The Fritzing Views
There are 3 main views that you can select from Fritzing window:
The Breadboard view will show you the physical connections between your project parts. This is the main view where you can start assembling your parts according to your physical prototype and it starts always from an empty breadboard (eve you can also connect your parts without using the breadboard):
It will be easier to understand the other 2 tabs later, once we start adding our pieces to the project.
Adding Parts to your Project
Another important note, on the right side menu you can already look at the parts available by default in Fritzing database. There’s also a lens icon letting you perform a text search in your local part database. You can drag and drop each item from here in your Fritzing breadboard in order to include the part in your project:
With the part placed on the breadboard, the connected lines will be highlighted in green in order to make connections visible. Moreover, with the part selected, you will find in the right menu the “Inspector”: this will allow you to configure your part when multiple options are available (for example, with resistors you can change the resistance value).
With the part added, a right-click with your mouse will allow also rotating the part.
Now, add a Capacitor inside the breadboard, by selecting the part from your menu. Position it according to the following picture:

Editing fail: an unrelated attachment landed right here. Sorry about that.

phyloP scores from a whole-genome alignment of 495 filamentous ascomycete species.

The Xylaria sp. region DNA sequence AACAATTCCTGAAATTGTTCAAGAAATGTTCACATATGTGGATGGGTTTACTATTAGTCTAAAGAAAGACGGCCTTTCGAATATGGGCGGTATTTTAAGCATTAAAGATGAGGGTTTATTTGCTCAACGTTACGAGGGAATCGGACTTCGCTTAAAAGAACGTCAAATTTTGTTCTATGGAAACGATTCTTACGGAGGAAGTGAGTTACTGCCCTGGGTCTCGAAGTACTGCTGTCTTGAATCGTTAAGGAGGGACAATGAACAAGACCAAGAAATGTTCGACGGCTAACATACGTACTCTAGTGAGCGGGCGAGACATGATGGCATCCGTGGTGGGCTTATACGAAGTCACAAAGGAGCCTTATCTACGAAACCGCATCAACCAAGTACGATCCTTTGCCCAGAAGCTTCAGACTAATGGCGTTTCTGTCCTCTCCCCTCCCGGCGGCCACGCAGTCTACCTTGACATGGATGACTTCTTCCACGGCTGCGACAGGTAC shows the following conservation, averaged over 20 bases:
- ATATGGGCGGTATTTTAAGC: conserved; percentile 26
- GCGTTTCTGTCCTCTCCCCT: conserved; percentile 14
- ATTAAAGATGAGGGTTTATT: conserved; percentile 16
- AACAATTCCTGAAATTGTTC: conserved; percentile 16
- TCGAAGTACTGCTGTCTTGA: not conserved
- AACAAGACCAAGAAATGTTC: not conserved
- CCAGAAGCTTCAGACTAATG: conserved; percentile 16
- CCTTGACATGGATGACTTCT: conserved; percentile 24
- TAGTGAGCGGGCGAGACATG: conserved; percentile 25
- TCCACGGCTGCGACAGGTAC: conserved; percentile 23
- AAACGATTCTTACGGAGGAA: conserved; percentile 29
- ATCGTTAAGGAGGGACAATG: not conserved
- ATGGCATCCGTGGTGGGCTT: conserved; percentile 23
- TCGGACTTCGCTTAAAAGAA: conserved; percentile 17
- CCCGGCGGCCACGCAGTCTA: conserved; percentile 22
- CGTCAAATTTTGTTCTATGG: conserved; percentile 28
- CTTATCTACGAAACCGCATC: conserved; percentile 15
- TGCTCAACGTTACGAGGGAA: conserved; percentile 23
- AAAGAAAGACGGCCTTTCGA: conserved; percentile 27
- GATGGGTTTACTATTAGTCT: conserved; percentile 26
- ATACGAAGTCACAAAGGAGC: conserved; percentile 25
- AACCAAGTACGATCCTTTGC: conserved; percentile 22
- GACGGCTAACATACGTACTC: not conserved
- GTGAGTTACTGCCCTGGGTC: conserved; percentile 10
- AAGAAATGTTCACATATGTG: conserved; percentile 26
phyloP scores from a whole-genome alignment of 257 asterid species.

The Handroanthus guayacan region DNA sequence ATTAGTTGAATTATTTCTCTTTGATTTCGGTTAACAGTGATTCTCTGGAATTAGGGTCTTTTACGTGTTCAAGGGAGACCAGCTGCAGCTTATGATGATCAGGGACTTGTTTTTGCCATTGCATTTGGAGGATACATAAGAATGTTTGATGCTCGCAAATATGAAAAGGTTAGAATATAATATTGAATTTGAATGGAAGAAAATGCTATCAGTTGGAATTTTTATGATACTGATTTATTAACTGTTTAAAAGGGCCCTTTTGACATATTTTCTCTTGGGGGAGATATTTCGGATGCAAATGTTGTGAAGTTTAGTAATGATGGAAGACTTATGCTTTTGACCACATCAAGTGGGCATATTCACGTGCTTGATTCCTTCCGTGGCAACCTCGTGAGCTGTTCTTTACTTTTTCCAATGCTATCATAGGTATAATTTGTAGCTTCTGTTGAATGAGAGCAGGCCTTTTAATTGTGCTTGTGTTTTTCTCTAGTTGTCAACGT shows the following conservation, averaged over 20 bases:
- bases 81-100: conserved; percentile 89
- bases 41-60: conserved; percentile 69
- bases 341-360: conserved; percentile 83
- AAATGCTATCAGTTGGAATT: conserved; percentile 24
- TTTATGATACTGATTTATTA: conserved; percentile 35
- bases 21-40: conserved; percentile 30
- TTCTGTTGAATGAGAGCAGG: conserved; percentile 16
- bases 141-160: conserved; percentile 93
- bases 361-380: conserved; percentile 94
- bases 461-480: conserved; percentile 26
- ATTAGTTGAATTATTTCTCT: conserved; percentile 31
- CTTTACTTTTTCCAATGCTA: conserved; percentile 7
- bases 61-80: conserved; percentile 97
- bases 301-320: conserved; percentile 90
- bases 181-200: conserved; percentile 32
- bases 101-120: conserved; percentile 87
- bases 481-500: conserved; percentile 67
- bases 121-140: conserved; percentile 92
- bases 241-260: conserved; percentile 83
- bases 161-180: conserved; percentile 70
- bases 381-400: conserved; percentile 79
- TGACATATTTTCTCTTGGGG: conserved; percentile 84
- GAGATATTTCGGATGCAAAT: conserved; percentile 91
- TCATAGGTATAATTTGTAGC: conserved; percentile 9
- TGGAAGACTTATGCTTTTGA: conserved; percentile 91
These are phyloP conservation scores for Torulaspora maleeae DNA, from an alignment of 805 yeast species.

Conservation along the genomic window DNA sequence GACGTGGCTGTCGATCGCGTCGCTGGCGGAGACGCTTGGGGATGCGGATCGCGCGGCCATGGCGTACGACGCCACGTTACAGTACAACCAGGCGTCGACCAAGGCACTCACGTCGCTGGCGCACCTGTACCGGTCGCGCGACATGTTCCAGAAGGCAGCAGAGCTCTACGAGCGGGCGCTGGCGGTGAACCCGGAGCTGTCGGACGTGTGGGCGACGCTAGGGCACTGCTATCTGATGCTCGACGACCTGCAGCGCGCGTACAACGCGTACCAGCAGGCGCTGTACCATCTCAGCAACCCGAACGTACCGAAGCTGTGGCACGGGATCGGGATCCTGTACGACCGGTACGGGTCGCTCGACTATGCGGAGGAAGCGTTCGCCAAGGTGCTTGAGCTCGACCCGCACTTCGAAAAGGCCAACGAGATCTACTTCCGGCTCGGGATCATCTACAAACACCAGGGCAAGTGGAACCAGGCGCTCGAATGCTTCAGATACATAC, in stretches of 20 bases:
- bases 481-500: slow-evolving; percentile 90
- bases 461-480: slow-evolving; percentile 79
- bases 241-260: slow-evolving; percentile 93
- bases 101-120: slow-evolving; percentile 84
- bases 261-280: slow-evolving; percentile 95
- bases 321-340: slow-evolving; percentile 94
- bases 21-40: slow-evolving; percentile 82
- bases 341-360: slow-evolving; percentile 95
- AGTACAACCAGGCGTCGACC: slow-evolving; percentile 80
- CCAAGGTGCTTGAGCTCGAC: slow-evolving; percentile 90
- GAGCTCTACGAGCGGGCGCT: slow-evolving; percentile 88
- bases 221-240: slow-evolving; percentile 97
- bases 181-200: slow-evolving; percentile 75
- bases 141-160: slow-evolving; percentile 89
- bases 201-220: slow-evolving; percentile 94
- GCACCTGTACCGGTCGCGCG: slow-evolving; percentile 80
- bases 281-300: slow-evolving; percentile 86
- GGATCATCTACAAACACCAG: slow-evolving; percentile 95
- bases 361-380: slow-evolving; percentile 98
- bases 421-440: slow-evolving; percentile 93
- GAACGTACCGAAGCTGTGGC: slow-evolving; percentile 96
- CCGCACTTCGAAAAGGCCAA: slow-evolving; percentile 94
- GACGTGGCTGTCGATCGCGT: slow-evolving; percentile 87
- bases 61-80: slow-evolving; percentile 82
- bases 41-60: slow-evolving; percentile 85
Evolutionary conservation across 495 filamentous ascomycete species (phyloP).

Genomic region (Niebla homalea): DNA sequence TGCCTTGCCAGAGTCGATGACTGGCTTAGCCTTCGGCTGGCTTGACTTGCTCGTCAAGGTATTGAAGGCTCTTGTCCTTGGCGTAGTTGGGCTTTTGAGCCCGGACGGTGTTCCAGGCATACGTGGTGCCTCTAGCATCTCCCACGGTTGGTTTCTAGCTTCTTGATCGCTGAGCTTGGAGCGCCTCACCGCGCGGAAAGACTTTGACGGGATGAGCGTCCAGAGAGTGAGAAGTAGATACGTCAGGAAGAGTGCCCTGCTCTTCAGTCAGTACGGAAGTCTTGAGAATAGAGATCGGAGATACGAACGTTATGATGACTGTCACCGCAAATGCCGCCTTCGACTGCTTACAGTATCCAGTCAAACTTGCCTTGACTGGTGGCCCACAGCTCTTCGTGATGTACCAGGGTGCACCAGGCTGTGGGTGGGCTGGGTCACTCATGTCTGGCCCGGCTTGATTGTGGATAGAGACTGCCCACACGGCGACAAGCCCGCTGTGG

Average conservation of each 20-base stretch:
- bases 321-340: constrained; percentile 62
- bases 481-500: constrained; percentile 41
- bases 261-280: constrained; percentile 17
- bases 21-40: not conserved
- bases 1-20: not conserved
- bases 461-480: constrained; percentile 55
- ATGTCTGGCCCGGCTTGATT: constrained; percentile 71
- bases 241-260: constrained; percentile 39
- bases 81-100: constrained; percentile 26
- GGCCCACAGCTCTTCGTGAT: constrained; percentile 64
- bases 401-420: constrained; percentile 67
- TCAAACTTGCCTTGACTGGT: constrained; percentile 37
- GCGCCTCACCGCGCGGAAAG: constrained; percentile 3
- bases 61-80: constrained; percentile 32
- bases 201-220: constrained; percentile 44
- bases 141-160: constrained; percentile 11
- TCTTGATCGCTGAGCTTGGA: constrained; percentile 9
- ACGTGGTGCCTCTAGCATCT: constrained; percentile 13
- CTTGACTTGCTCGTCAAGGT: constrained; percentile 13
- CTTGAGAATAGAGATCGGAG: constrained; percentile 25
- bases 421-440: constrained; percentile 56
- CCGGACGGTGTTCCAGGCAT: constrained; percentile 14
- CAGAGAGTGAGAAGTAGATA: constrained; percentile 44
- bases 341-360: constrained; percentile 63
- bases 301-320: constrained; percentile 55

As marked, our circuit has the corresponding Vin, Vout and GND.
You can also add wires (when required) to your circuit, by selecting the generic “Wire” part or creating them from breadboard holes and dropping them to join the needed holes.
The Fritzing Schematic View
Moving to the schematic view, you will get a picture of your circuit with a quite random disposition. You can move the parts (and rotate them) in order to get a better view:
The dashed line show what are the connections in your breadboard, even if the related PCB traces haven’t been still “routed”: moving from a circuit design to a PCB design usually requires explicitly declaring (or drawing) the traces ad they can have different routes depending on how parts are disposed of. We’ll perform this step in the following chapter. From here, you can check that your circuit is going to adhere to your circuit idea.
Also note that the Vin, Vout and GND connections are still not explicit.
The Fritzing PCB View
The following view shows how your PCB is going to be physical.
At the start, all your parts will be randomly disposed of, so you will need a bit of manual work to rearrange and position them correctly: